Viktor Nossek, Director of Research, WisdomTree Europe
- A boost to inflation expectations that will reverse deflation in the Eurozone is what the markets hope a large-scale asset purchase program will achieve.
- But Limits to the scale and scope of QE - amidst ongoing fiscal tightening and no investment stimulus - risk QE to fail.
- The pressure on the euro and sovereigns of Eurozone’s indebted economies is unlikely to ease.
- Unless open-ended and unconditional, QE may disappoint investors following the announcement.
Subjecting QE to limitations on its size and scope, driven chiefly by Germany’s insistence to not encourage moral hazard and to not be held liable for potential losses, could risk QE to fall short of what’s required to reflate the Eurozone economy. It would also undermine market’s perception of Draghi’s “whatever it takes” speech when OMT (Outright Monetary Transactions) was announced but never implemented: the promise to fully exhaust all its stimulus options, including buying as many assets as is necessary, for as long as is necessary, to safe the euro. OMT, effectively an implicit promise of QE, was regarded as open-ended and unconditional.
Limiting the asset purchase program by its size, for instance by setting a ceiling of how much of outstanding debt can be bought by the ECB, or restricting it to sovereigns adhering to strict fiscal conditions offer ammunition to speculators to build short positions around Eurozone’s indebted governments most prone to the deflation threat and the rise of fringe parties hostile towards austerity.
Notwithstanding Greece, it is Italy that stands out as the Eurozone member where bond markets may succumb to increased volatility and potentially rising yields, if deflation becomes entrenched. Last year, the nervousness of investors holding Italian BTPs was evident when Italy’s macro indicators disappointed. The release of disappointing 1Q GDP in May and 2Q GDP in August in 2014 led to brief spikes in Italy’s long dated government bond yields. The message of the bond markets therefore is clear: lacklustre growth will be bearish for bonds if it risks entrenching deflation, (much in contrast to a situation where in the presence of inflation, stalling growth is usually bullish for bonds!). As disinflation has slowed down the efforts of the public and private sector in the Eurozone to cut down the level of indebtedness, deflation (by raising the value of real debt and reducing (taxable) income as spending delays are incentivised) works to undermine the deleveraging of balance sheets altogether.
It is likely that the pass-through effects of slumping energy and base metals prices have yet to fully feed through into core consumer prices. Therefore, while upbeat inflation expectations may be building around QE initially, actual deflation may deepen in the Eurozone over the coming months. Given financial markets’ increased sensitivity to weakening CPI readings, the upbeat sentiment may prove to be temporary. It will drive the notion that the overall stimulus of QE is too little and toothless without some degree of fiscal stimulus.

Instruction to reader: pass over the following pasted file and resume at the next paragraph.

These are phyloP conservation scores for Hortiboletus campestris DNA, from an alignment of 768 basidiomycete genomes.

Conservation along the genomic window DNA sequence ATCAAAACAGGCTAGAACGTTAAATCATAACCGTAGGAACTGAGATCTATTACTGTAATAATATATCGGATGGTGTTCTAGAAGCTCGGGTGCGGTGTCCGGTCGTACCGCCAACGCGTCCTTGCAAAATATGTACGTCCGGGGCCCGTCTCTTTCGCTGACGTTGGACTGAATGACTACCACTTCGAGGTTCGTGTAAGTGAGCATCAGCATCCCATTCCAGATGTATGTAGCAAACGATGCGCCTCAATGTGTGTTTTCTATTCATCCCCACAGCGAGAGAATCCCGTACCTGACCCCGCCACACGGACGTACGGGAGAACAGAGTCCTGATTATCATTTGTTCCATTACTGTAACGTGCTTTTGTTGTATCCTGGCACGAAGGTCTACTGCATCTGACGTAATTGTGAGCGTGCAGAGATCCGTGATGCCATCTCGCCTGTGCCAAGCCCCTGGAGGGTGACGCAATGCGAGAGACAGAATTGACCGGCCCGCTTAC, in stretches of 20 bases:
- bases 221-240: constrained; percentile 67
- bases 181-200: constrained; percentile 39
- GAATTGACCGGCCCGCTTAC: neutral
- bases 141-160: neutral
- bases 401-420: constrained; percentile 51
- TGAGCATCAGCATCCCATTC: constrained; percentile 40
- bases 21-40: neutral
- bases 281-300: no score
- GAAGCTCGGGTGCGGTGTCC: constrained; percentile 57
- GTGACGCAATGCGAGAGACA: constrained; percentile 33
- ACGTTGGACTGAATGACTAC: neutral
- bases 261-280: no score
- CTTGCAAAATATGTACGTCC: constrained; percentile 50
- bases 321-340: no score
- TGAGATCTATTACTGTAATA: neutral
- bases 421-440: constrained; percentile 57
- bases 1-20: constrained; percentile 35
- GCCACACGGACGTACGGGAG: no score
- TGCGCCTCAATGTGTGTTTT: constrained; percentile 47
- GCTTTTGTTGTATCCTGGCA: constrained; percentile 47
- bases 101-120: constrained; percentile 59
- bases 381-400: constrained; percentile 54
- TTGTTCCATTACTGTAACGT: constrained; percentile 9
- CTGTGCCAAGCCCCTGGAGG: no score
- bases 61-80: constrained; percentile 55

Unless deficit spending is encouraged, deflation will become entrenched
- While the ECB can create money, it cannot create aggregate demand. But the domestic demand fallout is what gives deflation in the Eurozone structural causes. This is why the longer term success of ECB’s QE program will hinge on EU leaders to relax budgetary rules and promote investment. It is the growing investment deficit which, since the 2008 credit crisis has failed to sustain output growing close to trend.
- Eurozone’s investment shortfall is significant and, according to our own estimates, has grown from 1.5% in 2010 to 2.5% of GDP in 2014 (see chart below). This is a cumulative investment shortfall of EUR 200 billion which can potentially be closed via a large scalable investment plan, such as endorsed by the EU last year. An initial EUR 21 billion injection of EU money into infrastructure projects should crowd-in private sector capital to potentially grow into a scalable investment stimulus package worth several hundred billion euros. It’s what is needed to give QE support and reverse structural deflation.
Tactically bearish euro and fixed income, bullish Eurozone deep value quality plays
Given the risks outlined above, renewed contagion risk of Greece subjects Italian and Spanish sovereigns to potentially more volatility and rising credit spreads, driving allocations to concentrate within the safest safe havens. Coupled with deflation, further suppression of record low bond yields in Germany and Europe’s healthier core is expected. US’s broad based economic expansion and higher interest rates is also adding further pressure to the euro.
Tactically, investors sharing this sentiment may want to consider the following ETPs:
The low yield but high risk bond environment may entice investors to consider equities with a quality bias.
European equity markets offer comparatively better value than bonds. Cash rich balance sheets and attractive valuations of European stocks mean prospective dividends yields offer investors an historic unprecedented premium to long dated government bond yields. The export bias and global footprint of corporate Europe furthermore mitigate the equity market’s exposure to macro-political risks to which the bond markets will overwhelmingly remain subjected. WisdomTree Europe Equity Income (EEI) offers investors a 6.3% dividend yield (as of December2014).
Investors sharing this sentiment may want to consider the following ETF:
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